The IRS recently issued a warning that W-2 phishing scams are on the rise. In fact, 29,000 victims have already been claimed in 2017 to date! The attacks this year have started earlier than in previous years and are targeting a broader range of businesses. It’s time we learned how to better protect ourselves against this rampant form of fraud. Read more “W-2 Phishing Scams: What You Need to Know to Stay Secure”
Thinking about following the industry leaders into the cloud? In a previous post we talked about why banks like Capital One are moving to the cloud so quickly: cost-cutting, rapid deployment, ability to adapt and innovate, and security.
A major shift is taking place in banking right now. It’s a shift many banks have been pretty hush-hush about until now, and that naysayers said would never happen.
Banks are rapidly testing and moving to the cloud.
What happened in the past two years that changed how the banking industry approaches the cloud? Two words: Capital One. In October 2015, Capital One’s CIO, Rob Alexander, revealed that the bank was all-in on AWS. They were one of the very first U.S. banks to not only commit to the cloud in a big way, but also to announce it loudly and proudly. Read more “Why Banks are Moving to the Cloud — And Why You Should Too”
Few understand the concept of mitigating risk better than the insurance industry. The insurance industry faces a unique set of challenges when it comes to cloud adoption and security. In this post, we’ll walk through some of the reasons why moving to the cloud is an excellent idea for insurance companies and provide some guidance on how they can overcome the most common hurdles. Read more “What Insurance Companies Need to Know About Cloud Security in 2017”
I watched a Twilight Zone marathon over the New Year’s weekend, and it got me wondering about today’s Internet of Things (IoT). Are “Things” really taking over our world, and if so, how can we peacefully coexist with them or even prosper together?
The IoT is really just a fancy way of saying that technology is becoming more pervasive in everything we use, from sensors to thermostats to our trusty office gadgets. But with such pervasiveness, where does security come in, if at all?
It’s no secret that there’s a huge talent shortage in the security space today. With a low supply and high demand, salaries have surged, increasing 6.4% from 2015 to 2016. (That’s an even higher salary growth than software engineers are seeing.) And there is no end in sight. For companies that recognize how important it is to keep information and systems secure in today’s business climate, it’s important to find workable strategies for hiring and retaining security talent in spite of this shortage.
While most organizations would benefit by developing a full-fledged, multi-faceted recruiting and retention strategy, we want to share a few more tactical ways to help bridge the talent gap in the shorter term.
I have worked in finance roles in the tech industry for much of my career, but since joining Threat Stack I’ve had my eyes opened wide to the world of security. I have learned just how vital an effective security strategy is to the health of any modern business — and as a corollary, how critical a carefully planned security budget is.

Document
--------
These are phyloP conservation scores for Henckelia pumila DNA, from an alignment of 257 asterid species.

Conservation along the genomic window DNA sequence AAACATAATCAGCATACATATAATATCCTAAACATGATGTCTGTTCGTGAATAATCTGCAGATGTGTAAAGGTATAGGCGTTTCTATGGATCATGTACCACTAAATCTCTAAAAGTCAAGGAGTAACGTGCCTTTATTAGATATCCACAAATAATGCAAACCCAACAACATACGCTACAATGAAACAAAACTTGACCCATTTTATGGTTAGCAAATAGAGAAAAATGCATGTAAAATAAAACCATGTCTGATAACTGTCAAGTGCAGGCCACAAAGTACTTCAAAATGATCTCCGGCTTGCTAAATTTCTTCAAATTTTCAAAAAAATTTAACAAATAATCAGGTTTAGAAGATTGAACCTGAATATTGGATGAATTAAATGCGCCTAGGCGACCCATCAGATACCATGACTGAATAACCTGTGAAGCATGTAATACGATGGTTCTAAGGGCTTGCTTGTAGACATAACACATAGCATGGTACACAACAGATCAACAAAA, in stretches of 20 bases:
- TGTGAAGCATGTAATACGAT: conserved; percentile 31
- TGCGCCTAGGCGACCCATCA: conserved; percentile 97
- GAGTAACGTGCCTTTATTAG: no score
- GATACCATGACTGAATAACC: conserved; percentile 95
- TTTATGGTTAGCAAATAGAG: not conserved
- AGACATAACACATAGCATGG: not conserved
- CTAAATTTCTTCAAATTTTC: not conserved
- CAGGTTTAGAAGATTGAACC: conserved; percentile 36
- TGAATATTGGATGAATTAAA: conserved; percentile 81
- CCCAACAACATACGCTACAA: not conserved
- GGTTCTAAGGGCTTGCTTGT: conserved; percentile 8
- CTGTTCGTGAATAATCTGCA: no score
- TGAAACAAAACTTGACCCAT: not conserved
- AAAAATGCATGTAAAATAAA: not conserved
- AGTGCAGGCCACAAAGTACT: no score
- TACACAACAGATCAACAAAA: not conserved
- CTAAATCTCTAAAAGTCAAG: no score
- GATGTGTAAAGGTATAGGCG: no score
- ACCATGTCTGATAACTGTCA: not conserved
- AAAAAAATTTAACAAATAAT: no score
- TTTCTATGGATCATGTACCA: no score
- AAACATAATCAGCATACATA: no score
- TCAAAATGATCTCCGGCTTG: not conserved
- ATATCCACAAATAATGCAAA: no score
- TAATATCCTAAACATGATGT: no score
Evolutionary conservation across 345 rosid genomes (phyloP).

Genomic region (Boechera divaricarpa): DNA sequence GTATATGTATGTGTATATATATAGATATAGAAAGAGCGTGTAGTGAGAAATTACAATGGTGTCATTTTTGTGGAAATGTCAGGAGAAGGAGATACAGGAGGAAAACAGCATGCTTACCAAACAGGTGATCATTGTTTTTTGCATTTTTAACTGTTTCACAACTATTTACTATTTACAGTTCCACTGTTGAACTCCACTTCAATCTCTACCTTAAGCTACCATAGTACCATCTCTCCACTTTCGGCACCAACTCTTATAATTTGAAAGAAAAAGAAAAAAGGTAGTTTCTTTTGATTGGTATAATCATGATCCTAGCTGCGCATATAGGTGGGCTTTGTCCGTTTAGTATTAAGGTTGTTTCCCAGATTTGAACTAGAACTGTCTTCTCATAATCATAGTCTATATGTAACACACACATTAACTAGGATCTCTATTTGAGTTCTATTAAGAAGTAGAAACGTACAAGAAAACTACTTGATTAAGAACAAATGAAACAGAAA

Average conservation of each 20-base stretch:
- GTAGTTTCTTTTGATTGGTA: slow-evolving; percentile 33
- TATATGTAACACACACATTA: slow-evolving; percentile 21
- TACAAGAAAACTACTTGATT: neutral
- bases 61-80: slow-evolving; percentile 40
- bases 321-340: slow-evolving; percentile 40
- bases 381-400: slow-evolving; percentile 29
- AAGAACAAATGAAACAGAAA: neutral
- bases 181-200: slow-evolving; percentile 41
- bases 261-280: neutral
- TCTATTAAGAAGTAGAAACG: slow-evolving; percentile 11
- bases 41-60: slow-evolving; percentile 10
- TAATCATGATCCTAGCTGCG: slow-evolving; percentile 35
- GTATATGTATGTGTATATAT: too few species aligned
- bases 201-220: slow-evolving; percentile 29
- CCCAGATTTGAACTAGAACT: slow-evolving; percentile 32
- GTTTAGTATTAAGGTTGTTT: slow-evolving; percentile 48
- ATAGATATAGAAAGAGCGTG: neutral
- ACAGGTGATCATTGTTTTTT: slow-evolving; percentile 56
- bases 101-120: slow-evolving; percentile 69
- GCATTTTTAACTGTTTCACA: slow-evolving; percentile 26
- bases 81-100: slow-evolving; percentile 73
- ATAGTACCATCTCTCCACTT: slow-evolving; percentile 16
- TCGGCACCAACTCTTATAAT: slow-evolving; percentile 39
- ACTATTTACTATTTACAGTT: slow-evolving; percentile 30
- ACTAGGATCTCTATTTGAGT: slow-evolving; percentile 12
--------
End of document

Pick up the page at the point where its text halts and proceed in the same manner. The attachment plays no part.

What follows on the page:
Building a security budget can be a complex and sometimes fraught process, so I wanted to share some insights from my viewpoint as the CFO of a cloud security company. Below are five things I urge you to consider when you put together your own organization’s security budget.
When someone in your company clicks on a bad link, it can spell bad news. But you know what’s worse? Them never telling you.
When employees are afraid to come forward about a mistake they’ve made (or think they’ve made), it makes security responders’ jobs that much more difficult.
Unfortunately, this kind of negative atmosphere is a reality at many companies. The good news is the culture can be improved, and one way of doing this is by conducting blameless security post-mortems. I spoke about this in my DevOpsDays Austin talk in May, 2015. Threat Stack partners VictorOps and PagerDuty have also written on the topic. You need your whole team to be security ambassadors (not roadblocks), and blameless security post-mortems can help enable this.
Below, we’ll explore what a blameless post-mortem is and how it applies to your future security incident response.
Last Friday, multiple massive distributed denial ofservice (DDoS) attacks hit Dyn, an internet performance management company headquartered in New Hampshire. Dyn is a managed DNS provider to many of the large companies on the internet such as Twitter, Reddit, GitHub, Paypal, Spotify, Heroku, SoundCloud, Crunchbase, Netflix, Amazon, and others.
News surfaced over the following weekend that the Mirai IoT (internet of things) botnet was at least partially responsible for the attack, and according to Dyn, was generating traffic from “10s of millions of discrete IP addresses.”
Instead of rehashing details of how this could have occurred, we want to discuss botnet attacks as part of the new reality in our connected world, and as such, how device manufacturers and device users need to respond. We also want to take a look at the role that governments can or cannot play.
I was sitting with my Sales Team last Friday, listening to their experiences with prospects. They had some great stories about wins and interesting stories about losses. When I asked them about their biggest frustrations, they turned the tables and put me on the spot.
My biggest frustration? It comes in the form of three objections that can surface during the sales cycle. Let me explain.